career

5 TED Talks For Your Playlist

I’m trying to be more intentional about how I waste my time. Stick with me for a moment. While I like to spend time reading, there are too many times when I waste time trying to beat a really hard level of Cookie Jam.  I’ve decided that in those moments where I’m just wasting time I’d prefer to do something more productive. I decided to start listening to more TED Talks.

What are TED Talks?

A TED Talk is a showcase for speakers presenting great ideas. Usually, the format calls for presentations on the shorter side. Think about all of the lectures we’ve all (almost) fallen asleep listening to. The talks are thought-provoking and stimulate conversation. They can be inspirational, funny, or mind-blowing and they cover almost all topics — from science to business to global issues.

One of my favorite TED Talks even ended up in a Beyonce song: Chimamanda Ngozi Adichie’s We Should All Be Feminists.

Here are a few of my favorite TED Talks that you may want to add to your playlist.

5 TED Talks For Your Playlist - The Palmetto Peaches - palmsinatl.com

5 TED Talks For Your Playlist

MANOUSH ZOMORODI

How boredom can lead to your most brilliant ideas

Description: Do you sometimes have your most creative ideas while folding laundry, washing dishes or doing nothing in particular? It’s because when your body goes on autopilot, your brain gets busy forming new neural connections that connect ideas and solve problems. Zomorodi explains the connection between spacing out and creativity.

 

ELIZABETH GILBERT

Your Elusive Creative Genius

Description: Elizabeth Gilbert muses on the impossible things we expect from artists and geniuses — and shares the radical idea that, instead of the rare person “being” a genius, all of us “have” a genius.

 

SARAH LEWIS

Embrace the near win

Description: At her first museum job, art historian Sarah Lewis noticed something important about an artist she was studying: Not every artwork was a total masterpiece. She asks us to consider the role of the almost-failure, the near win, in our own lives.

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7 Things to Remove From Your Résumé

I was recently asked to review a the résumé of a recent grad. I am not a HR specialist, but upon quick glance there were a few items I noticed that could be removed from his résumé, which made me think about putting it all together in a blog post.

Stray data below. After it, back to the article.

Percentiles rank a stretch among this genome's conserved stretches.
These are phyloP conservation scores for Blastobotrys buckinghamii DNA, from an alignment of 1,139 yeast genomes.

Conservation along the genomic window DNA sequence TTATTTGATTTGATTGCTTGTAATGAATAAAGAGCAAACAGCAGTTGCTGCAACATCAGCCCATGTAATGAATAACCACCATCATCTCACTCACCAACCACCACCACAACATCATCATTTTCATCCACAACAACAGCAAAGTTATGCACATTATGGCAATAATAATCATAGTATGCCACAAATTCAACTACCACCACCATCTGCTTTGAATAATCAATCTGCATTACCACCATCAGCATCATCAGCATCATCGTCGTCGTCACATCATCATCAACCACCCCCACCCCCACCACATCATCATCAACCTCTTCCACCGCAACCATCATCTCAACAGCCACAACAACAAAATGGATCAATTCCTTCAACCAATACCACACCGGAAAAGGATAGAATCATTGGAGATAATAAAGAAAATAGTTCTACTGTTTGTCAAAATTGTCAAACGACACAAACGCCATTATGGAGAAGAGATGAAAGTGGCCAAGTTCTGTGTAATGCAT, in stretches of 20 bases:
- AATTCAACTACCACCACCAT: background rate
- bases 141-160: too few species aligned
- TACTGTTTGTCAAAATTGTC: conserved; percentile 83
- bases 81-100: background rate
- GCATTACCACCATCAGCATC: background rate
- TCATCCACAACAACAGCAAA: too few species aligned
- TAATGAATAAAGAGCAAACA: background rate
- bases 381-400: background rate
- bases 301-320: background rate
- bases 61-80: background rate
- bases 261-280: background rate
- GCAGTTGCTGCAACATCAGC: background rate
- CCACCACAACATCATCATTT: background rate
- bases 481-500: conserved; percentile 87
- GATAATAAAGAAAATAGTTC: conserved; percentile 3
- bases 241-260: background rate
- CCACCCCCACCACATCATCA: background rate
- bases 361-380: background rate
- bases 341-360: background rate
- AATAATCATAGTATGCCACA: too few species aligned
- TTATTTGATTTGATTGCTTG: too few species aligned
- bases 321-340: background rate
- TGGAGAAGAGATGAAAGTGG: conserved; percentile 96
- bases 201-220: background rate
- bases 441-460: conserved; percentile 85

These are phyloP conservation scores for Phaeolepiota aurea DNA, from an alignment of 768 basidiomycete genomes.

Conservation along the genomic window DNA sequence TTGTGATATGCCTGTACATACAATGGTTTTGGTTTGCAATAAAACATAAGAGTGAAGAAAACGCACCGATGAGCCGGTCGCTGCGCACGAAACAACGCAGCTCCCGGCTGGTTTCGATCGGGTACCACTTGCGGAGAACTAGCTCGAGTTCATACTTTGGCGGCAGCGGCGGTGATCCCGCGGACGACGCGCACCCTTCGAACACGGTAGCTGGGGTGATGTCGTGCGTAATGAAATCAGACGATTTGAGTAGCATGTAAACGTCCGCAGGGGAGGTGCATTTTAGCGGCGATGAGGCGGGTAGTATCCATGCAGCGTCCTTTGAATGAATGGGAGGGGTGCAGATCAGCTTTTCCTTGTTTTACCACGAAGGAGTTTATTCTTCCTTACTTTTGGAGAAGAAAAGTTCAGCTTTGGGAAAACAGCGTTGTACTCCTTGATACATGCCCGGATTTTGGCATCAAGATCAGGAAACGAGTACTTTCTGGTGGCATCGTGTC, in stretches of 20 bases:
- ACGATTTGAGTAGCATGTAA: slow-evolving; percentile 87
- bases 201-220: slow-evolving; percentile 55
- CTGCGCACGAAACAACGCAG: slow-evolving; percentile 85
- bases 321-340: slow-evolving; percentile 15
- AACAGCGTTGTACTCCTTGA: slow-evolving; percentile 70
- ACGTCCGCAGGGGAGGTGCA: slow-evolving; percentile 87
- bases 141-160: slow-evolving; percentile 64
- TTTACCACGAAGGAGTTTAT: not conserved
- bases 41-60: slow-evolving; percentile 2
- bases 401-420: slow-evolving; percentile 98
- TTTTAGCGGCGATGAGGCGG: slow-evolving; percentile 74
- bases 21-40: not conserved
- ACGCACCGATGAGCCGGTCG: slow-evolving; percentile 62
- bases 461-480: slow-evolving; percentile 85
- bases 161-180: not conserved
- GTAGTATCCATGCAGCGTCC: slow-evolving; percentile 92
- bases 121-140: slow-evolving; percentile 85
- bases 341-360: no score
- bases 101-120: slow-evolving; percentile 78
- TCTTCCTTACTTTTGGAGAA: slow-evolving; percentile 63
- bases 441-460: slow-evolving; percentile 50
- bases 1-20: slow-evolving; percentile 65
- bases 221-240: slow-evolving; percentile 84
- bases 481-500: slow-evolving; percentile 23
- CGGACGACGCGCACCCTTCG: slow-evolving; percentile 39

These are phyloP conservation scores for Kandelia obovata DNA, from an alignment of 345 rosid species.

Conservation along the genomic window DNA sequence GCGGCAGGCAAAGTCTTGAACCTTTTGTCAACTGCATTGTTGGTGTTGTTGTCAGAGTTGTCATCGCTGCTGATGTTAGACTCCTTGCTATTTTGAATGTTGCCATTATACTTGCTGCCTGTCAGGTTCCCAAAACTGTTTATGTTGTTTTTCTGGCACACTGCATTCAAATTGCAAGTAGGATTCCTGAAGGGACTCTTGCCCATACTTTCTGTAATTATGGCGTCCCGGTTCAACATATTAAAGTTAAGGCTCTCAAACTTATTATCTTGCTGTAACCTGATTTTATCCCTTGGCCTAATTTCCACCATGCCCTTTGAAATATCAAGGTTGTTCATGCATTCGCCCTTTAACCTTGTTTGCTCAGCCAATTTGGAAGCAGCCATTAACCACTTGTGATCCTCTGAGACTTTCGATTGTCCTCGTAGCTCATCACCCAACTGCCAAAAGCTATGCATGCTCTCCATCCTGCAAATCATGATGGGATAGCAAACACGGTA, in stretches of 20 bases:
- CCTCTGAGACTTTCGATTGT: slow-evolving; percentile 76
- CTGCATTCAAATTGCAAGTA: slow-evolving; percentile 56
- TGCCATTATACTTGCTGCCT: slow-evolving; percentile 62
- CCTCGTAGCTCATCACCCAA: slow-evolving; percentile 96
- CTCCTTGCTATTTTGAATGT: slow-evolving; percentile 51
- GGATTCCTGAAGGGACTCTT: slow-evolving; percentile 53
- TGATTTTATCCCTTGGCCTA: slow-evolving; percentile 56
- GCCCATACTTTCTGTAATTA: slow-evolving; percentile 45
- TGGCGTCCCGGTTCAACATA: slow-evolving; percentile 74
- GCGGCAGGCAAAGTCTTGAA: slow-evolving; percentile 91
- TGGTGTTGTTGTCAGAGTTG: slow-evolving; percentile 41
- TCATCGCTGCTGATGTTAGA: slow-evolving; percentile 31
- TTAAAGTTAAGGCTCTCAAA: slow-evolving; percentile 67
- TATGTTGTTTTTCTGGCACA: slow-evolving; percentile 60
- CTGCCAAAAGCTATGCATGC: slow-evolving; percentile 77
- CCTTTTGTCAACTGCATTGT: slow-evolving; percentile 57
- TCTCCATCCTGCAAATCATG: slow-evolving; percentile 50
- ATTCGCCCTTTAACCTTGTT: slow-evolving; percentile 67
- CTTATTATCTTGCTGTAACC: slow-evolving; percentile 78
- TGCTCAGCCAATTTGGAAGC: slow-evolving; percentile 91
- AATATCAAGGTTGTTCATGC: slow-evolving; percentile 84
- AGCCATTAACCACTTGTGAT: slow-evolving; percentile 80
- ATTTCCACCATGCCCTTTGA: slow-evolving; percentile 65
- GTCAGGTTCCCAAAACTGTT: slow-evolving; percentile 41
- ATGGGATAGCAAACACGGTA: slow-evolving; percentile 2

7 Things to Remove From Your Résumé - The Palmetto Peaches - palmsinatl.com

1. Objective Statement

Ultimately, your objective is to get hired.  Usually people use this section to tell the company what they are looking for in a position. Here’s the thing ladies and gents that company’s main concern isn’t what you a looking for. Also, you are taking up precious space on your résumé with an objective statement. I have heard that an executive summary or personal profile can replace the objective statement. However, I say use your cover letter to talk about yourself.

2. Passive Language

If you are updating your résumé, Google action verbs for résumé first.  You want to always use action verbs when describing what you accomplished at your previous job. Now with that being said don’t just drop a bunch of fancy action verbs all over the document. Using non-conversational words doesn’t make you look smart. It makes you look like someone who spends too much time in a thesaurus.

3. A Photo

I’ve seen some creatives include photos so I don’t think this necessarily a hard no. However, there are other ways you can get employers to view your picture without having to add your photo to your résumé. Consider including the URL of your LinkedIn profile. Although, unless you’re an actor, the employer shouldn’t be judging you based on your looks.

4. A Bunch of Short-Lived or Unrelated Jobs

Your résumé is not an autobiography of every job you’ve held in life. Include the relevant ones and delete everything else. You don’t want your résumé looking disjointed. Also, employers are not interested in achievements or abilities that are not applicable to the job. Think about if you’re applying for a public relations job and all of experience is in the healthcare. One exception, is to, if possible, highlight transferable skills.

5. Really Obvious Skills

The last time I updated my résumé this was the first thing I removed. Look –  proficiency in Microsoft Word and basically all of the Microsoft Office suite is kind of expected. Substitute these basic skills with less common skills or more technical skills that will make you stand out from other applicants.

6.  References available upon request

You don’t need a line that states the obvious and takes up valuable real estate for the accomplishments you really want to highlight on your résumé!  Like are you going to refuse to give references if they ask? The answer is no. Employers today expect you to offer references when requested, which is typically during the latter part of the interview process.

7. Personal Social Media Accounts

If you take nothing from this post. Remember this: keep it professional, people! Don’t give that hiring manager a reason to dig into your personal life. The red solo cup picture as your Instagram profile pic may not be the best idea, but don’t go broadcasting it on your  résumé. At most include your LinkedIn profile and leave everything else.

Let’s chat! What has worked for you when creating and/or updating your résumé? Leave a comment below. 

Donni Siggy--The Palmetto Peaches